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Tribe wraps up quiet Winter Meetings

Tribe wraps up quiet Winter Meetings

INDIANAPOLIS -- The Tribe's activity in the last two Winter Meetings was in direct correlation with the environment.

A year ago, amidst the glitz and glam of the Las Vegas Strip, the Indians rolled the dice on a three-team, 12-player trade that netted them Luis Valbuena and Joe Smith and cashed in the bulk of their free-agent chips by signing Kerry Wood to a two-year, $20.5 million deal.

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Here in the more mundane Hoosier State, where the pace of life is decidedly toned done, the Indians were quiet as can be.

That, of course, was expected. When you have no free-agent money to spend and no major commodities to trade, the Winter Meetings do not provide an environment that suits you particularly well.

So the Tribe's front-office decision makers arrived at the Indiana Convention Center, plugged in their laptops and carried on their normal offseason business.

And while it was quiet, it wasn't completely tranquil.

Manny Acta made heads turn with his eye-catching black fedora (Sandy Alomar Jr. texted to tell him Charlie Chaplin wants his hat back), but he also got some work done by naming Jon Nunnally as his hitting coach.

The Indians added a bullpen option in the Rule 5 Draft by selecting right-hander Hector Ambriz from the D-backs' Triple-A roster. Ambriz will have a chance to latch onto the Opening Day roster. If he doesn't, he must be offered back to Arizona.

In the bad news department, the Indians announced that top catching prospect Carlos Santana had surgery to remove a broken hamate bone from his right hand and former top pitching prospect Adam Miller had yet another major medical setback in his road to the big leagues -- a road that might have reached a dead end.

That's all we know for now. What we don't know is whether the business the Indians conducted here behind the scenes will lead to action on the transaction wire in the coming weeks and months.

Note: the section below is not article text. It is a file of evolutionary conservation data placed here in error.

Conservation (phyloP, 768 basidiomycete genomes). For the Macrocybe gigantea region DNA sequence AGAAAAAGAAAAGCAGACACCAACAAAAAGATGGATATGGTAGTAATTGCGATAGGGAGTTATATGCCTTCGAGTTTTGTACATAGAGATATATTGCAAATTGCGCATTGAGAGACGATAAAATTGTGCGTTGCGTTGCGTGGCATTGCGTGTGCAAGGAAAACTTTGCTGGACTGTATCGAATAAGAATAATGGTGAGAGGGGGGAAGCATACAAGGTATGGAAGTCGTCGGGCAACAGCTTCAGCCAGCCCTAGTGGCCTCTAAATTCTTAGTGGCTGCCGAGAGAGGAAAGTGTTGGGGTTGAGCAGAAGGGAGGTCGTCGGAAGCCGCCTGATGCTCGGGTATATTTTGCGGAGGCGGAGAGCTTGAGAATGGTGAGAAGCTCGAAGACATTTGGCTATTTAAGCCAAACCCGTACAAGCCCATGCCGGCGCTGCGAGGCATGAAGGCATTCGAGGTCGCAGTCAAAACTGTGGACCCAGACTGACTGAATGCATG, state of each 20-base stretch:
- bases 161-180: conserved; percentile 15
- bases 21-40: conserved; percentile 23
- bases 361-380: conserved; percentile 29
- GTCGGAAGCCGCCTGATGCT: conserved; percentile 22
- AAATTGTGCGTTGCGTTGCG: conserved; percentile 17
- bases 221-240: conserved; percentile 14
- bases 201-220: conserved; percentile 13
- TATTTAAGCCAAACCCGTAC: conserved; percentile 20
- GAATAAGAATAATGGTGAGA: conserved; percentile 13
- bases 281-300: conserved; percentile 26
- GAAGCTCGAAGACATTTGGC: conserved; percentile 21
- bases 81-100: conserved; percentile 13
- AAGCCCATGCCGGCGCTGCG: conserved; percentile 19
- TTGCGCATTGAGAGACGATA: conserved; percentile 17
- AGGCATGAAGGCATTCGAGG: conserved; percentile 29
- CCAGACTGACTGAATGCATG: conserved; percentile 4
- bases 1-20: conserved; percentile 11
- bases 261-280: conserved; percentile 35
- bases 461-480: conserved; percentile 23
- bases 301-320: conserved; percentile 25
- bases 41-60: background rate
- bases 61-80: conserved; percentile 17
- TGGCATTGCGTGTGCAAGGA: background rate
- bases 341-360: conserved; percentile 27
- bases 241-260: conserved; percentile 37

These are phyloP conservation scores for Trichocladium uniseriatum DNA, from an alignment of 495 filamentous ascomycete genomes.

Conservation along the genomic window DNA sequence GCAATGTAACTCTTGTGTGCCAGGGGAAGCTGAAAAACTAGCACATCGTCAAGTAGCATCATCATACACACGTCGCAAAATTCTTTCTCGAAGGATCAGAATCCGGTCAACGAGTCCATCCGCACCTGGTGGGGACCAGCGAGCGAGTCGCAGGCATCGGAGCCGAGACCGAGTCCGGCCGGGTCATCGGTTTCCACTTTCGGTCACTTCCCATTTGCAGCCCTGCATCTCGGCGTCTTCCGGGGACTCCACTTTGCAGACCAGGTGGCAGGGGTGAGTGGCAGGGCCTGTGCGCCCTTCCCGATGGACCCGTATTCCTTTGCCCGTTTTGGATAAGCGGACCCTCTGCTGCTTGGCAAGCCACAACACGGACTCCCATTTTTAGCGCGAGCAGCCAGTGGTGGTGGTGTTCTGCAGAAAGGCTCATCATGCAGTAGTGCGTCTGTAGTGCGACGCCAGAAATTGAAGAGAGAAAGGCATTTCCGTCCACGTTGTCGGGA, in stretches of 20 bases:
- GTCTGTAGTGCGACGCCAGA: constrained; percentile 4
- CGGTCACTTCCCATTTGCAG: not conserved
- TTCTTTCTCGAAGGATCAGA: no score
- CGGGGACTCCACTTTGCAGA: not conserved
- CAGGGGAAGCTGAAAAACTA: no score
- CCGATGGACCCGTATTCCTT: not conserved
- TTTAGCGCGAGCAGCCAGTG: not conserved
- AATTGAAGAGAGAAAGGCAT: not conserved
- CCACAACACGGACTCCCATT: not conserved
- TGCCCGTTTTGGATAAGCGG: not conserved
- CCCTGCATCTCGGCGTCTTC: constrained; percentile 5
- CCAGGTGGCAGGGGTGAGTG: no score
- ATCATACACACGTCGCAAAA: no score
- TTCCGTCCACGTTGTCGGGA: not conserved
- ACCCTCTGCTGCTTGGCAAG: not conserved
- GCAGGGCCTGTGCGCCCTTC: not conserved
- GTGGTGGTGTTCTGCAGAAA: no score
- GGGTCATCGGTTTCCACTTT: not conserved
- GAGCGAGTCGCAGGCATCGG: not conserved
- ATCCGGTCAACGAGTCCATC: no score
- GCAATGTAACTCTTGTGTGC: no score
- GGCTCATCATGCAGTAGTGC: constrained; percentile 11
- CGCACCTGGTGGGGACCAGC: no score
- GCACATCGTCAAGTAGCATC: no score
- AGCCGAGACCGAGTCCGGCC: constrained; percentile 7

Time will tell, as it tends to do.

"We've had a ton of agent meetings," general manager Mark Shapiro said. "We'll stay actively involved. When we start to determine that there's a value, we'll start to make offers. It's still very early in free agency."

Deals done: None.

Rule 5 activity: In the Major League phase, the Indians selected Ambriz with the fifth pick and lost left-hander Chuck Lofgren to the Brewers with the 14th pick. In the Minor League phase, the Indians selected outfielder Brian Horwitz from the Giants' organization to provide depth at Triple-A Columbus and lost Double-A left-handers Anillins Martinez and Matt Meyer to the Marlins and Cardinals, respectively.

Goals accomplished: Acta completed his coaching staff and picked up some style points with the fedora. Other than that, the Indians didn't come into the Winter Meetings with goals they expected to fulfill.

Unfinished business: In a perfect world with no financial ramifications, the Indians would add a utility infielder, a right-handed bat, a veteran starting pitcher and maybe even a veteran backup catcher. But the Indians have major financial limitations, so the only way they'll fill any of those needs is if the free-agent market presents bargains.

GM's bottom line: "I wouldn't expect us to be pace-setters in the free-agent market." -- Shapiro

Anthony Castrovince is a reporter for MLB.com. This story was not subject to the approval of Major League Baseball or its clubs.

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